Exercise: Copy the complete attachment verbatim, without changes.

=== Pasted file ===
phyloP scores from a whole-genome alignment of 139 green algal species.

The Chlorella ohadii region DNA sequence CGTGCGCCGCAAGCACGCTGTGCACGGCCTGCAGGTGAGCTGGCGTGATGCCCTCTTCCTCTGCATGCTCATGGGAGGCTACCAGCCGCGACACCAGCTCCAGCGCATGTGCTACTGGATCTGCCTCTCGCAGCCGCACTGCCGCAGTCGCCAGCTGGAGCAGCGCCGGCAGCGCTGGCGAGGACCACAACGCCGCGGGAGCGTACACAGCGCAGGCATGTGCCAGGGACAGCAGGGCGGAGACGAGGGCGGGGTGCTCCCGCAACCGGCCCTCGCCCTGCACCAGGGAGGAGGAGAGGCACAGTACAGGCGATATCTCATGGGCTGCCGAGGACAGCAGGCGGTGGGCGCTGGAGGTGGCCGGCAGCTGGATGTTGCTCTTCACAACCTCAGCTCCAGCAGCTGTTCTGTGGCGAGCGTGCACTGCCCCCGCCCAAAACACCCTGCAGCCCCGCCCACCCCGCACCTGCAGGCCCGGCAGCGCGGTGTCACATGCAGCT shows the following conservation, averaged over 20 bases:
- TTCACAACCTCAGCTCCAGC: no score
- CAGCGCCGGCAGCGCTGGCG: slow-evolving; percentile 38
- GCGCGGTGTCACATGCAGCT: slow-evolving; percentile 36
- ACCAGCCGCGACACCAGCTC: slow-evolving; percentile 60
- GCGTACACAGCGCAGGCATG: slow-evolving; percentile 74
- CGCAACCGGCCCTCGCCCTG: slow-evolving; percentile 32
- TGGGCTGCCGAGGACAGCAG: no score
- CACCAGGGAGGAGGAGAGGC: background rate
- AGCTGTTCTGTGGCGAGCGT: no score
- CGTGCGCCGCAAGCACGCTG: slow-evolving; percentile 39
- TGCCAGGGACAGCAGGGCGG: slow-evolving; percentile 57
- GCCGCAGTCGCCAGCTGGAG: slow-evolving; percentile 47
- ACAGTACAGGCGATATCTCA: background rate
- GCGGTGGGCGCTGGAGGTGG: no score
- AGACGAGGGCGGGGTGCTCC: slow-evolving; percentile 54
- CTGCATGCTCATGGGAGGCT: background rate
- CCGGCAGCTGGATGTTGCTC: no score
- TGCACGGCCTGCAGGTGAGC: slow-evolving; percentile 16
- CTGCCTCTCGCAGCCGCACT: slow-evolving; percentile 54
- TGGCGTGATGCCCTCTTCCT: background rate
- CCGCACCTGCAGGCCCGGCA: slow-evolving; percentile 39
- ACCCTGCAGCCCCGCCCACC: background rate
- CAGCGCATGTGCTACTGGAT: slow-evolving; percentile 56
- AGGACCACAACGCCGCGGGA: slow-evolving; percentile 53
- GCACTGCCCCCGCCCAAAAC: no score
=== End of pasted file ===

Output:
phyloP scores from a whole-genome alignment of 139 green algal species.

The Chlorella ohadii region DNA sequence CGTGCGCCGCAAGCACGCTGTGCACGGCCTGCAGGTGAGCTGGCGTGATGCCCTCTTCCTCTGCATGCTCATGGGAGGCTACCAGCCGCGACACCAGCTCCAGCGCATGTGCTACTGGATCTGCCTCTCGCAGCCGCACTGCCGCAGTCGCCAGCTGGAGCAGCGCCGGCAGCGCTGGCGAGGACCACAACGCCGCGGGAGCGTACACAGCGCAGGCATGTGCCAGGGACAGCAGGGCGGAGACGAGGGCGGGGTGCTCCCGCAACCGGCCCTCGCCCTGCACCAGGGAGGAGGAGAGGCACAGTACAGGCGATATCTCATGGGCTGCCGAGGACAGCAGGCGGTGGGCGCTGGAGGTGGCCGGCAGCTGGATGTTGCTCTTCACAACCTCAGCTCCAGCAGCTGTTCTGTGGCGAGCGTGCACTGCCCCCGCCCAAAACACCCTGCAGCCCCGCCCACCCCGCACCTGCAGGCCCGGCAGCGCGGTGTCACATGCAGCT shows the following conservation, averaged over 20 bases:
- TTCACAACCTCAGCTCCAGC: no score
- CAGCGCCGGCAGCGCTGGCG: slow-evolving; percentile 38
- GCGCGGTGTCACATGCAGCT: slow-evolving; percentile 36
- ACCAGCCGCGACACCAGCTC: slow-evolving; percentile 60
- GCGTACACAGCGCAGGCATG: slow-evolving; percentile 74
- CGCAACCGGCCCTCGCCCTG: slow-evolving; percentile 32
- TGGGCTGCCGAGGACAGCAG: no score
- CACCAGGGAGGAGGAGAGGC: background rate
- AGCTGTTCTGTGGCGAGCGT: no score
- CGTGCGCCGCAAGCACGCTG: slow-evolving; percentile 39
- TGCCAGGGACAGCAGGGCGG: slow-evolving; percentile 57
- GCCGCAGTCGCCAGCTGGAG: slow-evolving; percentile 47
- ACAGTACAGGCGATATCTCA: background rate
- GCGGTGGGCGCTGGAGGTGG: no score
- AGACGAGGGCGGGGTGCTCC: slow-evolving; percentile 54
- CTGCATGCTCATGGGAGGCT: background rate
- CCGGCAGCTGGATGTTGCTC: no score
- TGCACGGCCTGCAGGTGAGC: slow-evolving; percentile 16
- CTGCCTCTCGCAGCCGCACT: slow-evolving; percentile 54
- TGGCGTGATGCCCTCTTCCT: background rate
- CCGCACCTGCAGGCCCGGCA: slow-evolving; percentile 39
- ACCCTGCAGCCCCGCCCACC: background rate
- CAGCGCATGTGCTACTGGAT: slow-evolving; percentile 56
- AGGACCACAACGCCGCGGGA: slow-evolving; percentile 53
- GCACTGCCCCCGCCCAAAAC: no score